It is not your typical kindergarten classroom. Although full of the boundless energy of youth, the room is so quiet you would hear a pin drop. Every child is seated, eyes glued to their iPads, headphones on, some smiling and some intently focused on reaching the next level in a game called, ST (Spatial-Temporal) Math.
Yet, what these future STEM-ers are doing is more than a game. Part of the STEM pedagogy is to integrate STEM principles into one another for effective learning. MIND Research Institute’s ST Math, a new STEM Scale-Up program offered this year, does just that by using the “T” (for technology) in STEM and a student’s love for video games to teach mathematics.
Kris Voves, teacher at Crestwood Elementary in Cresco, is one of three teachers leading 60 first-graders through ST Math who show a great interest in the new method of learning.
“One of the things that is neat to see is watching the kids become problem-solvers by manipulating objects to get the correct answer,” Voves said. “It's also helpful that we're able to track each student's progress. Some students who are normally not independent during group and individual activities are independent during ST Math.”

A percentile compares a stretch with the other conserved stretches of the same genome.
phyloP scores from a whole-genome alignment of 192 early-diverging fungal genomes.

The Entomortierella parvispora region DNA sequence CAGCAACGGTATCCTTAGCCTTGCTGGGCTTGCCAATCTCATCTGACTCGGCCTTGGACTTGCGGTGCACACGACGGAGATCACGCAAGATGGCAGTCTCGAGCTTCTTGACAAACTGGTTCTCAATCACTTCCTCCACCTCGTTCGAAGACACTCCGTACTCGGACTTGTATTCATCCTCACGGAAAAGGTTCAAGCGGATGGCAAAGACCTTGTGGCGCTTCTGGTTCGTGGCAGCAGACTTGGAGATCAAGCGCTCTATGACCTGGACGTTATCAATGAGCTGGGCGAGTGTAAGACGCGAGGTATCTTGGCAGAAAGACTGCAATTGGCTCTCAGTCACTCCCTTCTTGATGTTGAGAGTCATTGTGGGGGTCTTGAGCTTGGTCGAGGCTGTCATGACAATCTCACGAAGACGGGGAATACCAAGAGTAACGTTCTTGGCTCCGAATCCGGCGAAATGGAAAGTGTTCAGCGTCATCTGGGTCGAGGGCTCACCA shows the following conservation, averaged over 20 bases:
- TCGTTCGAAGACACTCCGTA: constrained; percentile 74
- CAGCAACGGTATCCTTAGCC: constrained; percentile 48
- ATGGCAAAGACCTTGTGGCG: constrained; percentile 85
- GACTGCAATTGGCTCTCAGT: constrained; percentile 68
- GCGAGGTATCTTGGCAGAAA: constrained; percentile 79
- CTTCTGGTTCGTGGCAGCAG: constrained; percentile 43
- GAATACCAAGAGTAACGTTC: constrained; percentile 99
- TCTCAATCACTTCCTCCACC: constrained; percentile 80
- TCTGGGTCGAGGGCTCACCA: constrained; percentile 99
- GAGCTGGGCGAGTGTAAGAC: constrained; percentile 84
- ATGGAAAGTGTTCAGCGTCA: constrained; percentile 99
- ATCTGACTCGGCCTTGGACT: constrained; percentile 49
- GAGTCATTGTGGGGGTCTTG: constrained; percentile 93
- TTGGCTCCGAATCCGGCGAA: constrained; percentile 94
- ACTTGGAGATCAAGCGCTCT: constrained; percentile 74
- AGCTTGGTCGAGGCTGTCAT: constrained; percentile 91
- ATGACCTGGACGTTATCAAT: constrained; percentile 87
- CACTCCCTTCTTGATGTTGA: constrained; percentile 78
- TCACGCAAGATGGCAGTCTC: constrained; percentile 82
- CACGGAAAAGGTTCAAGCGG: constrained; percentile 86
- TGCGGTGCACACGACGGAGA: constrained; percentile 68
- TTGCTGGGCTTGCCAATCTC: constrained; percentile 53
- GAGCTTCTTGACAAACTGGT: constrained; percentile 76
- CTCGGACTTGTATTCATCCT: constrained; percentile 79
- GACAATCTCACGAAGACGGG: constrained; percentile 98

The year-long, K-12 supplemental curriculum created in 1997 aligns with Common Core standards and is one of 14 STEM Scale-Up programs currently being implemented across Iowa this fall. This year, nearly 80 schools in Iowa, equating to thousands of students, will participate in the program focused on boosting mathematics comprehension and proficiency through visual learning and puzzles.
Data provided by ST Math shows that participating Iowa schools in the past have enjoyed a six percentile growth in mathematics proficiency among students using ST Math compared to a 1.1 percentile growth for non-ST Math users. More than 2,500 schools and nearly one million students have used ST Math to-date.
“As a social benefit non-profit organization, MIND Research Institute works with national and local partners to expand the reach and impact of our ST Math program,” said Brian Molitor, strategic partnerships director for MIND Research Institute. “The STEM Council has been an exemplary partner in our efforts to provide more students with access to ST Math, which will give them the critical-thinking and problem-solving skills they will need to achieve success in today’s economy.”
The current STEM Scale-Up programs will be invited in November to reapply alongside new programs interested in partnering with the STEM Council for next year’s offerings. For a full list of current programs, visit www.IowaSTEM.gov/Scale-Up.